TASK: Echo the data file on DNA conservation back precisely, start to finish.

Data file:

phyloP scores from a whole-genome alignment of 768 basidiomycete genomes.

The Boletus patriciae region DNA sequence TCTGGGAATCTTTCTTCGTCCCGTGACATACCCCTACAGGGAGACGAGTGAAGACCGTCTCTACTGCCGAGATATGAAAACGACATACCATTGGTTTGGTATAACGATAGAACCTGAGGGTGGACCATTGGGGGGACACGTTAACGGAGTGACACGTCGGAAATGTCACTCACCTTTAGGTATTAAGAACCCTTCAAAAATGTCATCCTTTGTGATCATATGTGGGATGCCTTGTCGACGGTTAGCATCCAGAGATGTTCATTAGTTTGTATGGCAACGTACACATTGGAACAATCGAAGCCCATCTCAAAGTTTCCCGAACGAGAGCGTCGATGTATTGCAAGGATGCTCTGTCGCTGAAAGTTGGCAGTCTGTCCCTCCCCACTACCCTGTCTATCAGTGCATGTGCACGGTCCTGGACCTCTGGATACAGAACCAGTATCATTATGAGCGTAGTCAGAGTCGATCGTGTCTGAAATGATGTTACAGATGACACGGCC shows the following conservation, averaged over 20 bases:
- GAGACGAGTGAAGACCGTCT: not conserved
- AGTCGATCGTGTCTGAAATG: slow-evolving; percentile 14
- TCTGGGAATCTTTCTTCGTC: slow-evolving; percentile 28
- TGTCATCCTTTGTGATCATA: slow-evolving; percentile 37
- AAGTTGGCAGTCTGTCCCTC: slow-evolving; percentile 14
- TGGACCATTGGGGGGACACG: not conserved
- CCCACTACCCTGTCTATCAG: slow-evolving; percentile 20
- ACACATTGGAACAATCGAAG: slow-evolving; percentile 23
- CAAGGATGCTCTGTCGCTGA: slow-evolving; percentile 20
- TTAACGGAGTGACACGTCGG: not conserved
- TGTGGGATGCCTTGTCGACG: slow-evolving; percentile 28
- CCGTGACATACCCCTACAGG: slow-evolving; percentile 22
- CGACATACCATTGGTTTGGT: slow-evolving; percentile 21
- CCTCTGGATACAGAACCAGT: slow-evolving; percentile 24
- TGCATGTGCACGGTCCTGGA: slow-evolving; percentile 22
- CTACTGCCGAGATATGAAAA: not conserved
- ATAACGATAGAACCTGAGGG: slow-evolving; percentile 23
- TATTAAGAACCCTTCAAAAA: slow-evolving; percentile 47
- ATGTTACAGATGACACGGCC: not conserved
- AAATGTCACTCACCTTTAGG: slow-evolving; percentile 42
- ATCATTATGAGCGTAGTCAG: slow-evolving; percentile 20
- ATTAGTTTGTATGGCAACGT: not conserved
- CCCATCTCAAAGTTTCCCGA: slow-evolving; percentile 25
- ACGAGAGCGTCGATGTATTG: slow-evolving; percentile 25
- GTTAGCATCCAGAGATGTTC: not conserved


phyloP scores from a whole-genome alignment of 768 basidiomycete genomes.

The Boletus patriciae region DNA sequence TCTGGGAATCTTTCTTCGTCCCGTGACATACCCCTACAGGGAGACGAGTGAAGACCGTCTCTACTGCCGAGATATGAAAACGACATACCATTGGTTTGGTATAACGATAGAACCTGAGGGTGGACCATTGGGGGGACACGTTAACGGAGTGACACGTCGGAAATGTCACTCACCTTTAGGTATTAAGAACCCTTCAAAAATGTCATCCTTTGTGATCATATGTGGGATGCCTTGTCGACGGTTAGCATCCAGAGATGTTCATTAGTTTGTATGGCAACGTACACATTGGAACAATCGAAGCCCATCTCAAAGTTTCCCGAACGAGAGCGTCGATGTATTGCAAGGATGCTCTGTCGCTGAAAGTTGGCAGTCTGTCCCTCCCCACTACCCTGTCTATCAGTGCATGTGCACGGTCCTGGACCTCTGGATACAGAACCAGTATCATTATGAGCGTAGTCAGAGTCGATCGTGTCTGAAATGATGTTACAGATGACACGGCC shows the following conservation, averaged over 20 bases:
- GAGACGAGTGAAGACCGTCT: not conserved
- AGTCGATCGTGTCTGAAATG: slow-evolving; percentile 14
- TCTGGGAATCTTTCTTCGTC: slow-evolving; percentile 28
- TGTCATCCTTTGTGATCATA: slow-evolving; percentile 37
- AAGTTGGCAGTCTGTCCCTC: slow-evolving; percentile 14
- TGGACCATTGGGGGGACACG: not conserved
- CCCACTACCCTGTCTATCAG: slow-evolving; percentile 20
- ACACATTGGAACAATCGAAG: slow-evolving; percentile 23
- CAAGGATGCTCTGTCGCTGA: slow-evolving; percentile 20
- TTAACGGAGTGACACGTCGG: not conserved
- TGTGGGATGCCTTGTCGACG: slow-evolving; percentile 28
- CCGTGACATACCCCTACAGG: slow-evolving; percentile 22
- CGACATACCATTGGTTTGGT: slow-evolving; percentile 21
- CCTCTGGATACAGAACCAGT: slow-evolving; percentile 24
- TGCATGTGCACGGTCCTGGA: slow-evolving; percentile 22
- CTACTGCCGAGATATGAAAA: not conserved
- ATAACGATAGAACCTGAGGG: slow-evolving; percentile 23
- TATTAAGAACCCTTCAAAAA: slow-evolving; percentile 47
- ATGTTACAGATGACACGGCC: not conserved
- AAATGTCACTCACCTTTAGG: slow-evolving; percentile 42
- ATCATTATGAGCGTAGTCAG: slow-evolving; percentile 20
- ATTAGTTTGTATGGCAACGT: not conserved
- CCCATCTCAAAGTTTCCCGA: slow-evolving; percentile 25
- ACGAGAGCGTCGATGTATTG: slow-evolving; percentile 25
- GTTAGCATCCAGAGATGTTC: not conserved